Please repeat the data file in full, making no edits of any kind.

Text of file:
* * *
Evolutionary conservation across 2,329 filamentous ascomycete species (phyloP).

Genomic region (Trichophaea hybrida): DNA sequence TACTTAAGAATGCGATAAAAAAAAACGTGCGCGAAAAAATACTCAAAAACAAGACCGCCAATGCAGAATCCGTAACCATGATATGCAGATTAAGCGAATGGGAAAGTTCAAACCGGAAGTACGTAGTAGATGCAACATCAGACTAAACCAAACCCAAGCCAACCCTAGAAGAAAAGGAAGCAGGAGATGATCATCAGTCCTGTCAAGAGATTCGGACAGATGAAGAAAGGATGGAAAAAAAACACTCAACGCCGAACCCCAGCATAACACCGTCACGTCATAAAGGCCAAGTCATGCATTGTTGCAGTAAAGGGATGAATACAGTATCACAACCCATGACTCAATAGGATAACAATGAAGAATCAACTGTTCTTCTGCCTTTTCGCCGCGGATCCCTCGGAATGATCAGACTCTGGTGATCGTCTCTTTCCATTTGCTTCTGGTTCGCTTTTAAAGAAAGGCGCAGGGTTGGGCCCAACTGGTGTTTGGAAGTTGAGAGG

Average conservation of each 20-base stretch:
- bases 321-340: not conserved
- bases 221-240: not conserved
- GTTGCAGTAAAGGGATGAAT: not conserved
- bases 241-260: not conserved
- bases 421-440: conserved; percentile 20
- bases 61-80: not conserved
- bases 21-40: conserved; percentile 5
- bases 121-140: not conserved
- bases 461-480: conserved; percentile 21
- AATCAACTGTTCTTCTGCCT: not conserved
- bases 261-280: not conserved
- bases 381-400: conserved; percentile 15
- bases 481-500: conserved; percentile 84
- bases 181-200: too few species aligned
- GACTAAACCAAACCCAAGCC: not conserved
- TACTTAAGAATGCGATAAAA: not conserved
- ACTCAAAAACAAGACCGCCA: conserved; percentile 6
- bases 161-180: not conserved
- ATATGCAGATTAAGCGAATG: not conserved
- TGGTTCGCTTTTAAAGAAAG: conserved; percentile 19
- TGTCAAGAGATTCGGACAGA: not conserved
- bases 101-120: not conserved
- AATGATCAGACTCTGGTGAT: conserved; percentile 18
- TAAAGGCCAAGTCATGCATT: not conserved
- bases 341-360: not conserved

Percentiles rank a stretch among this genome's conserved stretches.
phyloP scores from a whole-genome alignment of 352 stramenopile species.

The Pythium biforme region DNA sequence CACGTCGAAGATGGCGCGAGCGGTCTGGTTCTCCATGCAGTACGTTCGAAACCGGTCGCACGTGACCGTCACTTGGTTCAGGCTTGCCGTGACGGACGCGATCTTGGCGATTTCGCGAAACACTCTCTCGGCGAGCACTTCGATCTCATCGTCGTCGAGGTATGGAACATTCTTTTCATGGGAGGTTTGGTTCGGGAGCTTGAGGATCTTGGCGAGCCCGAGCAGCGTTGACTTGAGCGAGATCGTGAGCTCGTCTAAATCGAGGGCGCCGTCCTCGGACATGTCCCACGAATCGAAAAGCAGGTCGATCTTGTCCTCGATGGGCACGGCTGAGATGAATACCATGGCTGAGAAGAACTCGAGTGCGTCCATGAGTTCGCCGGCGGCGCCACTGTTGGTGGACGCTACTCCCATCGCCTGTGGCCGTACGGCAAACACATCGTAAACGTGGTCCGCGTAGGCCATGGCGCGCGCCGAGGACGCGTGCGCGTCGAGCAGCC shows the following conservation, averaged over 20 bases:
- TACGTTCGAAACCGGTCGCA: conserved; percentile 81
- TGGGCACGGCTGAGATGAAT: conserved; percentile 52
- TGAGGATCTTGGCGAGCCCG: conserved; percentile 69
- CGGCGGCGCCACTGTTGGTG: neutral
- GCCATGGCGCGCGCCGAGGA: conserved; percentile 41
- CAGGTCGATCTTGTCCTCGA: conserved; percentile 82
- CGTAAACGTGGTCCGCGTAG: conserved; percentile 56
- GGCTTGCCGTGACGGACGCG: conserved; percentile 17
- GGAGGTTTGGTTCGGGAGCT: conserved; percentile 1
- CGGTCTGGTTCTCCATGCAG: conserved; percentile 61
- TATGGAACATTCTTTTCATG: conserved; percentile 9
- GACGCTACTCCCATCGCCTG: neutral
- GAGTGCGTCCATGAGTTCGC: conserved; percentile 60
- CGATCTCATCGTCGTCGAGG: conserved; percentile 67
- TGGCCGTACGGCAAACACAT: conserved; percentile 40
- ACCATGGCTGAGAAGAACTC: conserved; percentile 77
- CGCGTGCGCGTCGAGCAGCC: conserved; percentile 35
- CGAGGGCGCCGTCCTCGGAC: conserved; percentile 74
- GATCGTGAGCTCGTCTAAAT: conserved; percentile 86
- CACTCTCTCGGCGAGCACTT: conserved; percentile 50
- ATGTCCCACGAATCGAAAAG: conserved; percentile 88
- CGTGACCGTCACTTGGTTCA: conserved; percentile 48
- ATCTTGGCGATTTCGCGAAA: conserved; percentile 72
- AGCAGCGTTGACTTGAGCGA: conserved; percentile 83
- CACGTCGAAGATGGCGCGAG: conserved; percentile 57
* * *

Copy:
Evolutionary conservation across 2,329 filamentous ascomycete species (phyloP).

Genomic region (Trichophaea hybrida): DNA sequence TACTTAAGAATGCGATAAAAAAAAACGTGCGCGAAAAAATACTCAAAAACAAGACCGCCAATGCAGAATCCGTAACCATGATATGCAGATTAAGCGAATGGGAAAGTTCAAACCGGAAGTACGTAGTAGATGCAACATCAGACTAAACCAAACCCAAGCCAACCCTAGAAGAAAAGGAAGCAGGAGATGATCATCAGTCCTGTCAAGAGATTCGGACAGATGAAGAAAGGATGGAAAAAAAACACTCAACGCCGAACCCCAGCATAACACCGTCACGTCATAAAGGCCAAGTCATGCATTGTTGCAGTAAAGGGATGAATACAGTATCACAACCCATGACTCAATAGGATAACAATGAAGAATCAACTGTTCTTCTGCCTTTTCGCCGCGGATCCCTCGGAATGATCAGACTCTGGTGATCGTCTCTTTCCATTTGCTTCTGGTTCGCTTTTAAAGAAAGGCGCAGGGTTGGGCCCAACTGGTGTTTGGAAGTTGAGAGG

Average conservation of each 20-base stretch:
- bases 321-340: not conserved
- bases 221-240: not conserved
- GTTGCAGTAAAGGGATGAAT: not conserved
- bases 241-260: not conserved
- bases 421-440: conserved; percentile 20
- bases 61-80: not conserved
- bases 21-40: conserved; percentile 5
- bases 121-140: not conserved
- bases 461-480: conserved; percentile 21
- AATCAACTGTTCTTCTGCCT: not conserved
- bases 261-280: not conserved
- bases 381-400: conserved; percentile 15
- bases 481-500: conserved; percentile 84
- bases 181-200: too few species aligned
- GACTAAACCAAACCCAAGCC: not conserved
- TACTTAAGAATGCGATAAAA: not conserved
- ACTCAAAAACAAGACCGCCA: conserved; percentile 6
- bases 161-180: not conserved
- ATATGCAGATTAAGCGAATG: not conserved
- TGGTTCGCTTTTAAAGAAAG: conserved; percentile 19
- TGTCAAGAGATTCGGACAGA: not conserved
- bases 101-120: not conserved
- AATGATCAGACTCTGGTGAT: conserved; percentile 18
- TAAAGGCCAAGTCATGCATT: not conserved
- bases 341-360: not conserved

Percentiles rank a stretch among this genome's conserved stretches.
phyloP scores from a whole-genome alignment of 352 stramenopile species.

The Pythium biforme region DNA sequence CACGTCGAAGATGGCGCGAGCGGTCTGGTTCTCCATGCAGTACGTTCGAAACCGGTCGCACGTGACCGTCACTTGGTTCAGGCTTGCCGTGACGGACGCGATCTTGGCGATTTCGCGAAACACTCTCTCGGCGAGCACTTCGATCTCATCGTCGTCGAGGTATGGAACATTCTTTTCATGGGAGGTTTGGTTCGGGAGCTTGAGGATCTTGGCGAGCCCGAGCAGCGTTGACTTGAGCGAGATCGTGAGCTCGTCTAAATCGAGGGCGCCGTCCTCGGACATGTCCCACGAATCGAAAAGCAGGTCGATCTTGTCCTCGATGGGCACGGCTGAGATGAATACCATGGCTGAGAAGAACTCGAGTGCGTCCATGAGTTCGCCGGCGGCGCCACTGTTGGTGGACGCTACTCCCATCGCCTGTGGCCGTACGGCAAACACATCGTAAACGTGGTCCGCGTAGGCCATGGCGCGCGCCGAGGACGCGTGCGCGTCGAGCAGCC shows the following conservation, averaged over 20 bases:
- TACGTTCGAAACCGGTCGCA: conserved; percentile 81
- TGGGCACGGCTGAGATGAAT: conserved; percentile 52
- TGAGGATCTTGGCGAGCCCG: conserved; percentile 69
- CGGCGGCGCCACTGTTGGTG: neutral
- GCCATGGCGCGCGCCGAGGA: conserved; percentile 41
- CAGGTCGATCTTGTCCTCGA: conserved; percentile 82
- CGTAAACGTGGTCCGCGTAG: conserved; percentile 56
- GGCTTGCCGTGACGGACGCG: conserved; percentile 17
- GGAGGTTTGGTTCGGGAGCT: conserved; percentile 1
- CGGTCTGGTTCTCCATGCAG: conserved; percentile 61
- TATGGAACATTCTTTTCATG: conserved; percentile 9
- GACGCTACTCCCATCGCCTG: neutral
- GAGTGCGTCCATGAGTTCGC: conserved; percentile 60
- CGATCTCATCGTCGTCGAGG: conserved; percentile 67
- TGGCCGTACGGCAAACACAT: conserved; percentile 40
- ACCATGGCTGAGAAGAACTC: conserved; percentile 77
- CGCGTGCGCGTCGAGCAGCC: conserved; percentile 35
- CGAGGGCGCCGTCCTCGGAC: conserved; percentile 74
- GATCGTGAGCTCGTCTAAAT: conserved; percentile 86
- CACTCTCTCGGCGAGCACTT: conserved; percentile 50
- ATGTCCCACGAATCGAAAAG: conserved; percentile 88
- CGTGACCGTCACTTGGTTCA: conserved; percentile 48
- ATCTTGGCGATTTCGCGAAA: conserved; percentile 72
- AGCAGCGTTGACTTGAGCGA: conserved; percentile 83
- CACGTCGAAGATGGCGCGAG: conserved; percentile 57